Sandy hovered over him, anxious to make sure he was okay. Sheriff Sweeney dismissed the deputies, and they moved into the hall to wait for the next transfer.

"Coffee?" Sandy asked.

"Please, black."

"You okay, Patrick?" Sweeney asked.

"Yeah, sure, Raymond, thanks." He sounded meek and scared. His hands and knees shook and he couldn't make them stop. He ignored the coffee, and despite both hands cuffed together adjusted his black sunglasses and pulled the bill of his cap further down. His shoulders sagged.

There was a knock on the door, and a pretty girl named Belinda eased her head through just long enough to say, "Judge Huskey would like to meet with Patrick." The voice was so familiar. Patrick raised his head, looked at the door, and said softly, "Hello, Belinda."

"Hello, Patrick. Welcome back."

He turned away. She was a secretary in the clerk's office, and all the lawyers flirted with her. A sweet girl. A sweet voice. Had it really been four years?

"Where?" the Sheriff asked.

"In here," she said. "In a few minutes."

"Do you want to meet with the Judge, Patrick?" Sandy asked. It was not mandatory. Under normal circumstances, it would be downright unusual.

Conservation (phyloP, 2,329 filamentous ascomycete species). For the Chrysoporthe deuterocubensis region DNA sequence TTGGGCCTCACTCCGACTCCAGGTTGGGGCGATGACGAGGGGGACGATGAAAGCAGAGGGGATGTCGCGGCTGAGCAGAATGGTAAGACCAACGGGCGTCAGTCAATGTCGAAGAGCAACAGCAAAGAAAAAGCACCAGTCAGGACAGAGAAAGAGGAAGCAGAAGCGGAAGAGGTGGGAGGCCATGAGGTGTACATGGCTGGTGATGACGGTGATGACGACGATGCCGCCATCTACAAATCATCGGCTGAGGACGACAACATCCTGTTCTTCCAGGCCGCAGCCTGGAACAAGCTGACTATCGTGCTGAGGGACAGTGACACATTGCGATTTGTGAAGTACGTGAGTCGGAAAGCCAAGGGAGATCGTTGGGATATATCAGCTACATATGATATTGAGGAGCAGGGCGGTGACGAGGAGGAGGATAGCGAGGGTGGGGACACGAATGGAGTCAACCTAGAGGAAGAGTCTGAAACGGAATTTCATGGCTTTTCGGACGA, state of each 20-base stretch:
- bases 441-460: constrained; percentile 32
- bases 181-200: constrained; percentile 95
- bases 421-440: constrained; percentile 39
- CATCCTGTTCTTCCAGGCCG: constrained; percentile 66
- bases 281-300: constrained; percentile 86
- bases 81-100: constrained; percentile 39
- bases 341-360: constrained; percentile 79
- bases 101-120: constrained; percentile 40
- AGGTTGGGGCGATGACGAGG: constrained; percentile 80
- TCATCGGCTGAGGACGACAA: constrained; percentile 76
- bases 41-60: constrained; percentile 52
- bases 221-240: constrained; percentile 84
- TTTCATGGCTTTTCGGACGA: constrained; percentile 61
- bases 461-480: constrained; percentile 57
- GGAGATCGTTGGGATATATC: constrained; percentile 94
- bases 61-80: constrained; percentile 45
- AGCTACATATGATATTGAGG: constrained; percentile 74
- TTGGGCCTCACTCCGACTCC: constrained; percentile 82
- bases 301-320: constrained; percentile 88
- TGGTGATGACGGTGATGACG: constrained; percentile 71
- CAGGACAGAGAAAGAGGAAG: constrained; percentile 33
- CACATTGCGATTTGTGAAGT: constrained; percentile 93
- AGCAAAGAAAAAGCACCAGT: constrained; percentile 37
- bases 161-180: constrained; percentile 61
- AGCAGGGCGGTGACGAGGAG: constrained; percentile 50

"Sure." Patrick was desperate to see Karl Huskey.

She left and the door clicked behind her.

"I'll step outside," Sweeney said. "I need a cigarette."

Finally, Patrick was alone with his lawyer. He suddenly perked up. "Couple of things. Any word from Leah Pires?"

"No," Sandy said.

"She'll get in touch soon, so be ready. I've written her a long letter, and I'd like for you to get it to her."


"Second. There's an antibugging device called a DX-130, made by LoKim, a Korean electronics outfit. Costs about six hundred dollars; about the size of a portable Dictaphone. Get one, and bring it with you whenever we meet. We'll disinfect the room and the phones before each little conference. Also, hire a reputable surveillance firm in New Orleans to check your office twice a week. It's very expensive, but I'll pay for it. Any questions?"


Another knock, and Patrick slouched again. Judge Karl Huskey entered the room alone, robeless, in shirt and tie with reading glasses perched halfway down his nose. His gray hair and wrinkled eyes made him appear much older and wiser than forty-eight, which was exactly what he wanted.

Patrick was looking up and already smiling when Huskey offered his hand. "Good to see you, Patrick," he said warmly as they shook hands, the cuffs rattling. Huskey wanted to reach down and hug him, but with judicial restraint he limited the contact to a soft handshake.

"How are you, Karl?" Patrick said, keeping his seat.

"I'm fine. And what about you?"

"I've had better days, but it is good to see you. Even under these circumstances."

"Thanks. I can't imagine-"

"Guess I look different, don't I?"

"You certainly do. I'm not sure I would recognize you on the street."

Patrick only smiled.

Like a few others who still professed some level of friendship for Patrick, Huskey felt betrayed, but even more so he felt great relief in knowing that his pal was not dead. He was deeply worried about the capital murder charge. The divorce and the civil suits could be dealt with, but not murder.